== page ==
Vitamin E also has a role in modulating the effect of immune cells and is found in nuts, seeds, vegetable oils, pumpkin and some green leafy vegetables.

Both Vitamin A and E are fat soluble vitamins which means that they are stored in our body in fat. As a result, high intakes can be toxic, not just wasteful, so I would advise against supplementing at any higher dose than you might find in a multivitamin and please avoid supplementing Vitamin A entirely if you are pregnant. Better still, stick with food sources.

The immunity-promoting benefits of Vitamins A (and beta-carotene), C and E are partly down to their role as antioxidants. Antioxidants protect our cells, including our immune cells, from attack by free radicals. Free radicals are highly reactive and unstable compounds. Other antioxidants you may have heard of are lycopene, which exists in high amounts in tomatoes, anthocyanins found in dark red vegetables such as aubergines, grapes and berries or phenolic compounds you’d find in asparagus. Did I mention dark chocolate? It is also a good source of antioxidants.

Do we need to eat vegetables raw to get the full benefit?

Not necessarily.

I’d say that it is better to have the vegetables than not, no matter how they’re cooked.

Uncooked vegetables need to be cleaned well to avoid introducing any infectious contamination from the soil, compost and chemicals used, especially if being served to someone whose immune system is already suppressed due to ill health or age. Raw vegetables also require more chewing and are harder work for the body to digest.

Consequently, a raw food diet might not be appropriate for someone with a small appetite and/or chewing problems and who struggles to maintain their weight, as is the case with some elderly people, the very young or those who are unwell.

As to whether raw food contains more nutrients, well that depends on the vegetable and its antioxidants. Although you lose Vitamin C in any wet type of cooking, it is readily available in many fruit and salad vegetables. So, the loss from the vegetables that you prefer to eat cooked is unlikely to leave you wanting in Vitamin C.

Some vegetables do retain more antioxidants when raw, such as broccoli and bell peppers whereas tomatoes increase the availability of their antioxidant, lycopene, with cooking. Similarly, carrots and asparagus provide more phenolic compounds when cooked.

It is true that the natural enzymes on the skins of the vegetables are de-activated with cooking but our body produces its own very efficient enzymes to get to the nutrients the vegetables contain.

 I am like a broken record, I know, but variety is the key. So why not mix and match the cooked with the raw and the red with the yellow and, unless it’s medicine, never eat anything you dislike just because you think it’s doing you good. Life it far too short for that!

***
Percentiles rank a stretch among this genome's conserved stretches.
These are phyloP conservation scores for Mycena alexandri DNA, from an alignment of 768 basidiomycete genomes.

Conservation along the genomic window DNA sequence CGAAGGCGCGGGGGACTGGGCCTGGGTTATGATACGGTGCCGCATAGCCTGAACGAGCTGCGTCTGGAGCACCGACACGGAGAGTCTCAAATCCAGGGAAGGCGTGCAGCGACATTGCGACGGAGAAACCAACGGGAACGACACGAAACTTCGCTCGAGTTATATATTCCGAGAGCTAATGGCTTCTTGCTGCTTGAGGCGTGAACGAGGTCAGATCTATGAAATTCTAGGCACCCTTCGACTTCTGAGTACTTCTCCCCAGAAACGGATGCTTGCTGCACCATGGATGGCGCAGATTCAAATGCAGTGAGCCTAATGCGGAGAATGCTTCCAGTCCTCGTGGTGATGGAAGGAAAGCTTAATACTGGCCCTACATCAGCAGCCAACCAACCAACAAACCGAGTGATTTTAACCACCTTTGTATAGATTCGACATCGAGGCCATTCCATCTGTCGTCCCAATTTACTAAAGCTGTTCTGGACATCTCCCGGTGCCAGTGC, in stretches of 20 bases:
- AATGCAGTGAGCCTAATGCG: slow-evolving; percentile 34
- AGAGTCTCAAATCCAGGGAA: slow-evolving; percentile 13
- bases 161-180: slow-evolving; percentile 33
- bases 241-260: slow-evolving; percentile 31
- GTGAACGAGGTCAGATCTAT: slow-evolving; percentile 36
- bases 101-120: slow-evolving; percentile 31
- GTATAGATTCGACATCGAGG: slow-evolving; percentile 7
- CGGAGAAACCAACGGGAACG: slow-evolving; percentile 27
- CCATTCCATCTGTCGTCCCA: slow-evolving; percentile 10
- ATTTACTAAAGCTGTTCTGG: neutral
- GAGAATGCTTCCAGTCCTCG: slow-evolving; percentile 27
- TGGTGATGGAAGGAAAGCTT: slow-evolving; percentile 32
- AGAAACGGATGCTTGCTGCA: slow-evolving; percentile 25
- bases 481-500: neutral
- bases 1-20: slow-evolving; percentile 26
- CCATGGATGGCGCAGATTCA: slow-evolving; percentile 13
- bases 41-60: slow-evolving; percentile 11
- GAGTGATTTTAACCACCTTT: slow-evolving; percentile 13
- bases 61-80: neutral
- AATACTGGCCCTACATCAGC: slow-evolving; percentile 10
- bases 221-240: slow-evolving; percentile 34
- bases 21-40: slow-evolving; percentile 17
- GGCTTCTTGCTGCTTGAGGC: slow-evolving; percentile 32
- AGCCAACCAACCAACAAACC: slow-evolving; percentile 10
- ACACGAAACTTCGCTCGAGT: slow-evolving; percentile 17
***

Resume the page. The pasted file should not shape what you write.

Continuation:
A vitamin which has had a lot of press lately is Vitamin D, with apparently strong views on both sides as to whether Vitamin D status or supplementation are related to the risk of contracting Covid19. The fact that those in care homes and ethnic groups with darker skin are at greater risk of low Vitamin D levels and have been disproportionately affected by the virus may suggest a link but it is equally possible that other health and socio-economic factors can explain the link. That doesn’t mean it isn’t worth discussing your need for supplementation with your doctor or local pharmacist if you think you may be running a little low on Vitamin D but self-prescribing megadoses of anything is potentially very dangerous.

Echinacea? In brief, it seems there are three different types of Echinacea and a large number of parts of the plant that may be used in supplements, hence study results are very varied. But, if you think it works for you, why not. A word of warning though. There is a slight possibility that some Echinacea compounds may interact with certain medicines so, again, chat with your local pharmacist before popping a supplement daily.

Turmeric, if eaten regularly in your meal may help prevent viruses from getting further than your gut. So, if it tastes good to you, why not add it in?

How about probiotics? If your gut bacteria has taken a bashing due to ill-health or a course of antiobiotics, then a daily probiotic for a few months could well be helpful. (If you are severely immunocompromised, however, check with your doctor first.) Probiotics don’t stick around after you stop taking them but they seem to prevent unhelpful bacteria from colonising your gut whilst your own good guys get breeding again. Choose a quality brand with as many strains of bacteria in it as possible. Live yoghurts, kefir, kombucha etc can also be excellent sources of good microbes.

Are there any other secrets which will give my immune system that extra push towards optimum function? Yes, there are 5 but they don’t come in a pot or a bottle or a sachet with a hefty price tag and dubious scientific credentials. In fact, apart from a varied diet and barriers like masks and intact skin, the 5 things which will give you the best fighting chance of protection from any infectious illness, are:

– Your genes. Some families just seem to be more susceptible and genes are likely to play a part. ‘My children are never sick!’ How often have you heard that and bitten your tongue?

– Regular exercise. In my previous blog, we saw how regular exercise impacts very positively on our gut health, quite apart from the benefits of being outside away from coughs, sneezes and germ-ridden surfaces.

– Sleep. It’s important to know when to stop and rest too.

– Stress-reduction. Easier said than done and you’ll know better than me what soothes you.

– Socialising. Yes, studies have shown that those who are more socially isolated have higher blood levels of certain inflammatory markers. They are permanently in fight or flight mode which impedes their immune function. So, if you do make some chocolate brownies, remember to share them around for the sake of your immunity and that of the lucky recipients. It’s a win win situation.